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the google translate suggestion is so naive. If you read or speak another language, you realize that google translate is merely a first step in accessing information. The translations are often quite poor.

F. Contesi

Thanks for drawing attention to my work, Marcus! However, the Barcelona Principles talk about inclusion of non-native speakers of a language, mainly English, rather than about non-English speakers. It is a de dicto difference but an important one. In other words, I am not advocating divergence from a single lingua franca, or even from English as that lingua franca. This at least shoulod assuage your worries re. translation and different languages.

Marcus Arvan

@hmmm...: ha, okay I'll admit that I'm not the most tech-saavy person. I've often used Google translate on webpages and generally speaking it has seemed to work fairly well to me (albeit with strange errors sometimes)--but obviously philosophical writing may be another story entirely.


I am always puzzled about why analytic philosophy is picked out when we talk about this topic. My native language is not one of the European languages, and I actually come to study analytic philosophy precisely because it relies less on English but focuses on the ideas expressed. Its emphasis on simple and clear expressions makes the language barrier easy to handle.

By contrast, it is very hard for me to read some continental philosophers such as Adorno or Derrida. To understand them well, I need to study additional languages. I also do not think I can write like many contemporary continental philosophers, even in my native language (partly because I have a hard time understanding them, partly because it is hard to talk about some ideas in my native language). The relatively simple and clear English expression in analytic philosophy was like fresh air for me when I was an undergraduate.


How general is the worry (and, in turn, the need for a solution)? Does it apply to mathematicians? Historians? Medical doctors? Architects? Priests? Chefs?


I don't know about other languages, but Google Translation of Chinese to English is often ridiculous and incomprehensible...

ESL Teacher

Languages are not computer codes, but human cultures and human worlds. It's true that international linguistic power of an Anglophone speaker is enormous, and that this is unfair. But there's just no easy way around the fact that English is a real human language, and that it takes a lot of education to write and think well in it. Google can only do so much. Private tutors can help with more. It's hard work, but it would be not be fair to demand anglophones to let our mother tongue be collapsed into a kind of neutral "globish," lowering our standards to let all the international speakers in for their efforts (I sometimes hear comments like this). We have to live and love in this language after all, it's not some technical code we use for work.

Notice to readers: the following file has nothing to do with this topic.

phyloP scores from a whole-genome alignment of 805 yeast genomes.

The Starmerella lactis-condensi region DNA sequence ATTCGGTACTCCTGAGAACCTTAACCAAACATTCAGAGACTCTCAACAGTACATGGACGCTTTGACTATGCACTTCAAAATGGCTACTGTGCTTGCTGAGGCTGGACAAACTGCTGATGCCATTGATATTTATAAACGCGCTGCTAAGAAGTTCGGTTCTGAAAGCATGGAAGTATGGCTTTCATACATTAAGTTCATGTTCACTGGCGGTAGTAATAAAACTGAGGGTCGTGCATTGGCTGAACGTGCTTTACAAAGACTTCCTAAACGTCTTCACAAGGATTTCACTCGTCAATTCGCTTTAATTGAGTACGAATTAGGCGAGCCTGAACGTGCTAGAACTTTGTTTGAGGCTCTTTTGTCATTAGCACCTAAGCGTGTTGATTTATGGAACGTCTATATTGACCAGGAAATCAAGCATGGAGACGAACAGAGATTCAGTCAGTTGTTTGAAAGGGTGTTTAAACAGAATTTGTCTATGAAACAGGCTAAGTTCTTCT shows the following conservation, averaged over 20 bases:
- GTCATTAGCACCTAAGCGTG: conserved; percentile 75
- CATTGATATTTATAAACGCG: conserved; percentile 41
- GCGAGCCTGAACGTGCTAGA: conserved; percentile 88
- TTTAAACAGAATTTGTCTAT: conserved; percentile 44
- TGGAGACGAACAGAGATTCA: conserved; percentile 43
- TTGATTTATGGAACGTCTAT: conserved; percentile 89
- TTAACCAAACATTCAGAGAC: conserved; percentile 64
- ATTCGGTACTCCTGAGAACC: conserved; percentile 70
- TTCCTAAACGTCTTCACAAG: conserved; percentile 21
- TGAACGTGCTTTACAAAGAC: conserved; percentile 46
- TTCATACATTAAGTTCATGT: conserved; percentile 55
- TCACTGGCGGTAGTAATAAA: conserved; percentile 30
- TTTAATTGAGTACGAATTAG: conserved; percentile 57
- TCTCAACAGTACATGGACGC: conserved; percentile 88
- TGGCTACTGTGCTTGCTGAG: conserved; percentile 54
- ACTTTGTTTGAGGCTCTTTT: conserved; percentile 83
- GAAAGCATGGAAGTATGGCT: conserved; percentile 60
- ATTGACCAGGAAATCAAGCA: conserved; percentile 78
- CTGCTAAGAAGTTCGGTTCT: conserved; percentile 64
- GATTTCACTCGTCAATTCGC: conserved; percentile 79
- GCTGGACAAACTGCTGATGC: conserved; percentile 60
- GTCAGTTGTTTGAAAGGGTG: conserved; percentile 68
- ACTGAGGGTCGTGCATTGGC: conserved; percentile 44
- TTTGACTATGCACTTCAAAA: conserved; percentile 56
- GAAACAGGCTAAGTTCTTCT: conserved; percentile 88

I would think a better solution would be for journals to hire a special foreign language editor to work on adapting papers from other languages with good content, or to make a policy of funding, say, one translation per issue. It wouldn't be absurdly expensive. Perhaps international institutions can make it a priority to contribute to translation funding for English publication.

I would think another solution would be for us anglophones to consider it a serious priority to learn other languages. There are great ideas, as has been said, and perhaps we should share the burden of learning to read them, too!

Peter Finocchiaro

Seconding linsantu's comment about Chinese-English translations!

A more concrete suggestion, along the lines of what Contesi has argued, is to develop special issues of top journals dedicated to work produced by non-native speakers. There are many forms this could take. One potentially interesting form would be serious translations of articles that are influential in their own sphere of influence.

To take generality's comment earnestly: the worry is as general as we have evidence to worry. Chefs are already doing a fairly good job learning from a broad range of background

Jakub Mácha

Google Translate is not perfect, but there are better tools, e.g., DeepL. The development in machine translation is so rapid that there is a reasonable hope that we become nearly perfect translation tools soon. Hence Marcus' suggestion to accept journal submissions in any language could be implemented in near future.
This is not to imply that multi-language proficiency could become superfluous in philosophy (logic is an exception perhaps). Even if there were perfect translations.


Agree with ESL teacher above, and thinking more broadly that including more philosophers who speak multiple languages in the editing and reviewing process could help. I think that's also consistent with the aim of making philosophy more diverse.

Bill Vanderburgh

It would be interesting to have a journal that publishes (good) translations in English of articles first published in other languages. It would need some sort of nominating mechanism and a board that could make selections--and enough money to hire translators. I bet that last point would be the hard part.

non-native AP

Building on Bill's idea, I wonder whether it is possible for journals to accept submissions of translation pieces, which still go through a review process as such.

I am quite conflicted myself as a non-native speaker of English. I have joined the Barcelona initiative because I frequently suffer from language issues (English was never my passion subject and I don't really care much much about the correct use of articles for example). But I can totally see how important language is for philosophical writing. Even for native speakers, the writing skills can determine how top a journal they can publish in.

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